QCON is a conference running for 3 days targeting CTOs, Software Team Leaders, Architects and Senior Software Engineers, with a focus on emerging technologies.
The talks are divided into tracks and we were particularly interested in the following ones: “Architectures you’ve always wondered about“, “Architecting for failure” and “Modern Distributed Architectures“. Here we will highlight the talks that were really inspiring (and that you should watch!).
MORNING KEYNOTE: SECURITY WAR STORIES: THE BATTLE FOR THE INTERNET OF THINGS
The conference started with an entertaining keynote from Alasdair Allan. He gave us some disturbing and recent examples on how internet of things (or more generally the software industry) has been failing humans. It included: a pet feeder, smart bell, medical equipment, hotels radio, smart toy… Smart objects are more more present in our daily lives and future is scary. It is our duty to make them secure.
“A cat dies should never be a failure mode.”
TALK: BUILDING AND TRUSTING A CLOUD BANK
Greg Hawkins the Chief Technology Officer at Starling Bank gave us a good overview of their architecture and how they achieve resilience. They are in the early stages of developing the next generation of bank. We were impressed by what they have built in only 1.5 years with a small team. They are able to rebuild their entire stack in less than an hour and often play at killing servers (they even have a slack bot to kill servers – we need one too).
We were a bit less convinced of the necessity of having permanently an artificial load in production.
TALK: FROM MICROLITHS TO MICROSYSTEMS
We attended the talk from Jonas Bonér; he is the inventor of the Akka project and co-author of the Reactive Manifesto (it is part of our key read at Sandtable). He gave us good practices to move from a Microlithic to a Microsystems architecture. It focuses on how to build resilient services, reactive systems and event-driven DDD. We were glad to hear that “there is no such thing as a stateless architecture, it is just someone else’s problem“. We will definitely add his (free) book to our reading list.
“Reality is only eventually consistent”
TALK: IN-MEMORY CACHING: CURB TAIL LATENCY WITH PELIKAN
We finished the first day with a very technical talk from Yao Yue of Twitter. First of all, thank you for chasing ghosts for the last 5 years and giving us all the lessons you learn from your battle scars: lockless architecture, prioritize requests “data plane” vs “control plane“, preallocate memory when possible… On top of that, most of the lessons learned about caching can be applied to other kind of services.
MORNING KEYNOTE: ENGINEERING YOU
The second day started with an excellent chat and talk from Lynn Langit and Martin Thompson (our favourite, if you want to view only one talk, we strongly advise you to watch it). The first part of the talk was a deep look at the root of the term “Software Engineering”. It’s good to hear that most of the concepts that we are using nowadays have been defined years and years ago (50 years!). On the one hand technologies are evolving extremely fast; and on the other hand the core concepts and good practices are not evolving. The second part of this talk was on how we should keep engineering “ourself“. In disorder: dedicate 20% of your job time to personal learnings/practices; keeping to learn and improve, do maths, read open source code, do maths again.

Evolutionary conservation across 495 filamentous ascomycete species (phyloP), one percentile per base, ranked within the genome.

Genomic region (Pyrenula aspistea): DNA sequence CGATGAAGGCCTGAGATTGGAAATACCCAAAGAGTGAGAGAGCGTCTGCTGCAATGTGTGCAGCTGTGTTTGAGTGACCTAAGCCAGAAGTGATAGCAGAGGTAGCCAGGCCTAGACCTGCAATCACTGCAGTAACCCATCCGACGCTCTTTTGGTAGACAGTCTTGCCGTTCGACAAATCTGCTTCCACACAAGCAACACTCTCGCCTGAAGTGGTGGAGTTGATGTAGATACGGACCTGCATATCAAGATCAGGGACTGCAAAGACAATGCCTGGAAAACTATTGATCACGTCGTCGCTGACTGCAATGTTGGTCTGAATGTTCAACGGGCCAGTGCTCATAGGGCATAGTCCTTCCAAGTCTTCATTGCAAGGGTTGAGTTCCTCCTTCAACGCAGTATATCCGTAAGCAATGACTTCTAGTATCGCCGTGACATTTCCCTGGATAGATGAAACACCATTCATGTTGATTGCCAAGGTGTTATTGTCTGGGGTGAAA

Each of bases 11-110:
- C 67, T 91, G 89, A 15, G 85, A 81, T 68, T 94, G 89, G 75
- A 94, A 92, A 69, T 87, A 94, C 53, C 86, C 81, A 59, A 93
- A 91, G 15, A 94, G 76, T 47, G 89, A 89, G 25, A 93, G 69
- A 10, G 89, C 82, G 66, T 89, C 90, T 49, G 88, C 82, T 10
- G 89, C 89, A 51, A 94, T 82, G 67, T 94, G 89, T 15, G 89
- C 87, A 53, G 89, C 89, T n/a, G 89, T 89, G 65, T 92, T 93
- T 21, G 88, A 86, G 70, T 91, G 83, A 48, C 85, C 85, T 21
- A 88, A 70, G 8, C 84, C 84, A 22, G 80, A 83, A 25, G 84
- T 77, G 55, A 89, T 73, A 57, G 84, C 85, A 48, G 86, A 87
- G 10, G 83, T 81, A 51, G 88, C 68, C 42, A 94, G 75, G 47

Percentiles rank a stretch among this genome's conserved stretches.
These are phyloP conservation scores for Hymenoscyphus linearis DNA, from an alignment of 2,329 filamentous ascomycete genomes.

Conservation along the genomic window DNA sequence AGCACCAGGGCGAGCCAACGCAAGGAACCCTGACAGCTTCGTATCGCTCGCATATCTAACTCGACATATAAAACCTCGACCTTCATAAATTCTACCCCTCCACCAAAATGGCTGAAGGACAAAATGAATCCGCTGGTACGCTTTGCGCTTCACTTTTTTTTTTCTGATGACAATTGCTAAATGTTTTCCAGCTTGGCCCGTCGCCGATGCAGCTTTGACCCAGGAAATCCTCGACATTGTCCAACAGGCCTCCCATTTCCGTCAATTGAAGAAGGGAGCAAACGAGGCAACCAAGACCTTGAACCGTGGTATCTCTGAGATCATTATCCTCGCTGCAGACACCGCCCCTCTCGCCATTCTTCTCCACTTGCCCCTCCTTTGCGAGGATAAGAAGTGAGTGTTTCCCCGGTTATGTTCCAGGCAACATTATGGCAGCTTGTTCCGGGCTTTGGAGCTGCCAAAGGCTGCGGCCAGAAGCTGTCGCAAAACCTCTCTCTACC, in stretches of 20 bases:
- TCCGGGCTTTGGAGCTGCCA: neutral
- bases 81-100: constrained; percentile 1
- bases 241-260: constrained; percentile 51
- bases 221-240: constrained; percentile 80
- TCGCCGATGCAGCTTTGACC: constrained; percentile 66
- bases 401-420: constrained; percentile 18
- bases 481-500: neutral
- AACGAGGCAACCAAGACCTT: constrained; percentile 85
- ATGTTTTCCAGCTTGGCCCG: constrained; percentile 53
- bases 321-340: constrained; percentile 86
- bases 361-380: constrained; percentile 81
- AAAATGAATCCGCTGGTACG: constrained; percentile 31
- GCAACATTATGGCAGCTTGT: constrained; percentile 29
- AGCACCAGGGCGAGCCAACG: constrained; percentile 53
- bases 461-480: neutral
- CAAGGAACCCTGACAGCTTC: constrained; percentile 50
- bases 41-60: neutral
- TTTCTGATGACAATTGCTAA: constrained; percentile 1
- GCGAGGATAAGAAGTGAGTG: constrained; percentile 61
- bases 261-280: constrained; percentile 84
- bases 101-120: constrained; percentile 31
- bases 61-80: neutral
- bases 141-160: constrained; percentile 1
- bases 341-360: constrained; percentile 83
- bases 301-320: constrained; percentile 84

TALK: BUILDING A BANK WITH GO
We were very excited to attend to this talk by Matt Heath, a Distributed System Engineer at Monzo. First, we (many of us at Sandtable) are early users of Monzo and we love it! Secondly, we are particularly interested by the Go language: it is a good candidate to replace Python for some of our microservices. We were not the only ones to attend this talk (the room was full) and to appreciate it (it was given one the best ratingd of the day’s talks). Go has an excellent concurrency abstraction, is statically typed and has a managed memory. That’s why it’s a good candidate for simple and small network services. We were happy to get an overview of the Monzo stack and well… as a user, we can confirm it works well!
TALK: WHAT WE TALK ABOUT WHEN WE TALK ABOUT DISTRIBUTED SYSTEMS
The next talk we attended was given by Alvaro Videla. He gave a practical view on distributed systems and an overview of all the existing literature (the good ones and the not so good ones too). We will definitely have to read what he called “Bible” of Distributed Systems: “Impossibility of Distributed Consensus with One Faulty Process” by Fischer, Lynch and Paterson.
TALK: SPOTIFY’S RELIABLE EVENT DELIVERY SYSTEM
Last but not least we went to the talk from Igor Maravic regarding the Spotify Event Delivery System. We were not too surprised to hear that Docker was a common source of issues in modern architecture (and in the Spotify event delivery system). But it was impressive (right word?) to hear that every hour they had to restart their services due to these issues.
The Q&A brought up an important point: they don’t have end-to-end testing; it is hard to test hundreds of microservices.
OUR THOUGHTS AND LESSONS FROM QCON
- Dedicate some time to learning new stuff, trying new technologies, testing tools.
- Pay attention to history, look at (relevant) academic papers, read more and more books.
- Monitoring is essential, better understanding of the system.
- Design for failure.
Thanks again to the organisers, to the track hosts and to the speakers. See you next year!
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